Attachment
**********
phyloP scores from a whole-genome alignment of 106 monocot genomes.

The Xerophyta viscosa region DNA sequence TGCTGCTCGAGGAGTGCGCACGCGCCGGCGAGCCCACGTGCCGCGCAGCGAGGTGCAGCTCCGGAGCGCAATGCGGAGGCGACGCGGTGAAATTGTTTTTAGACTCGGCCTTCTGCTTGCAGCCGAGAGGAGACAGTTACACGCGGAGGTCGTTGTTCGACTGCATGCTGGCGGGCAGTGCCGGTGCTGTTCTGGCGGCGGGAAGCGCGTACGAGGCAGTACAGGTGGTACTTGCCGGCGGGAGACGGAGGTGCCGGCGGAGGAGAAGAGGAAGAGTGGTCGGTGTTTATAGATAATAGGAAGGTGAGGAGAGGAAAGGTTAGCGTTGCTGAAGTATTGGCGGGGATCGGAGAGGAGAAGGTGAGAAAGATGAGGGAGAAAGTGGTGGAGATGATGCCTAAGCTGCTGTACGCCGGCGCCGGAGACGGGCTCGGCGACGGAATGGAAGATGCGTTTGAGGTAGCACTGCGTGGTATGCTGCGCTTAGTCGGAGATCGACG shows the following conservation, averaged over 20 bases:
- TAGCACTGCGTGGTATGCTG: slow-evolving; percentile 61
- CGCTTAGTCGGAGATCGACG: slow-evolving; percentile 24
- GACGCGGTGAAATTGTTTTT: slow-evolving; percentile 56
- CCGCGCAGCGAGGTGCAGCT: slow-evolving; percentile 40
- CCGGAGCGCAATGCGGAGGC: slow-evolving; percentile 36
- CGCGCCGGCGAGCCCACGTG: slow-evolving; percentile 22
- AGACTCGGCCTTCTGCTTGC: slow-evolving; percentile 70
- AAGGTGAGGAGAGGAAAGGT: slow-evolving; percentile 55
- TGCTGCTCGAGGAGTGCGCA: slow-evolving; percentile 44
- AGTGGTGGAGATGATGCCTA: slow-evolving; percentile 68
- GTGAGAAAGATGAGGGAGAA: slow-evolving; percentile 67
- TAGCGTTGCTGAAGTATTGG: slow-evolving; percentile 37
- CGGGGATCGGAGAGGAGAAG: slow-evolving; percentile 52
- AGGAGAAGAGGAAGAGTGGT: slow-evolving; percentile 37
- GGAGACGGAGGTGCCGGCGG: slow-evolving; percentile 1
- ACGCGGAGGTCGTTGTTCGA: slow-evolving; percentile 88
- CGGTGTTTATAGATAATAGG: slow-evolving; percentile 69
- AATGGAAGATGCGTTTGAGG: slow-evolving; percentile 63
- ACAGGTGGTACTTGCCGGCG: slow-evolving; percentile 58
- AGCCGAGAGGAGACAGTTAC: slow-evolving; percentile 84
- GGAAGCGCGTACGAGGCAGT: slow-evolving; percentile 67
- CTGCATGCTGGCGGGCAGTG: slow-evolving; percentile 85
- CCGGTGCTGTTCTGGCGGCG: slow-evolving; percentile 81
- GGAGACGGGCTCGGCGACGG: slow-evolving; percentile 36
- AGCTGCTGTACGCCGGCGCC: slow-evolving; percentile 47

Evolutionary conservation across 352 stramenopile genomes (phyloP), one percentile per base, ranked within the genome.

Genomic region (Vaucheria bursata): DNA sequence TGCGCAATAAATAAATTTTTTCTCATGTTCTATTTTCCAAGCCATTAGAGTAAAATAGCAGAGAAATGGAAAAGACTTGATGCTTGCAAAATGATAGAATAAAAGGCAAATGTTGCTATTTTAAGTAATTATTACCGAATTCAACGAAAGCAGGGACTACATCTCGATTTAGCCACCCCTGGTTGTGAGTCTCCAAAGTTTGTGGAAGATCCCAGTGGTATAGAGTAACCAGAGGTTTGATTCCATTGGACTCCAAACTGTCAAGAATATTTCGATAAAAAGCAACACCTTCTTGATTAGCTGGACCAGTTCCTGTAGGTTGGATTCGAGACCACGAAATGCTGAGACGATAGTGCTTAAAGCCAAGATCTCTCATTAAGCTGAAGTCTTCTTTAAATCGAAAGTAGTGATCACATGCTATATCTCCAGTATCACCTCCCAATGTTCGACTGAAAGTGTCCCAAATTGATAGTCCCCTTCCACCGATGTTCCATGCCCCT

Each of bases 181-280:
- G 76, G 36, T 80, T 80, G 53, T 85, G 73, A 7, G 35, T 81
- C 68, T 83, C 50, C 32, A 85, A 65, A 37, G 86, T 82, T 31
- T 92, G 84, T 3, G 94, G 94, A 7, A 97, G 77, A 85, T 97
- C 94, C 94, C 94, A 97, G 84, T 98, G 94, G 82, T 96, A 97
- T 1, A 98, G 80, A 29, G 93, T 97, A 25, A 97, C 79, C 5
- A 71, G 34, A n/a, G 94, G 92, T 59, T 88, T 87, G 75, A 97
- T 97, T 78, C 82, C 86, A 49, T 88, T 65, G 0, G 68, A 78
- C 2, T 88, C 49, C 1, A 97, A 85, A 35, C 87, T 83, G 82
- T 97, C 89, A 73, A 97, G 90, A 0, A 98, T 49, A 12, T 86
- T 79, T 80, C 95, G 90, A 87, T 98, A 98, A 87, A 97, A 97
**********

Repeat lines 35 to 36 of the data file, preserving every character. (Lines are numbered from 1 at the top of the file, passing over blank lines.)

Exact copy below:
- T 1, A 98, G 80, A 29, G 93, T 97, A 25, A 97, C 79, C 5
- A 71, G 34, A n/a, G 94, G 92, T 59, T 88, T 87, G 75, A 97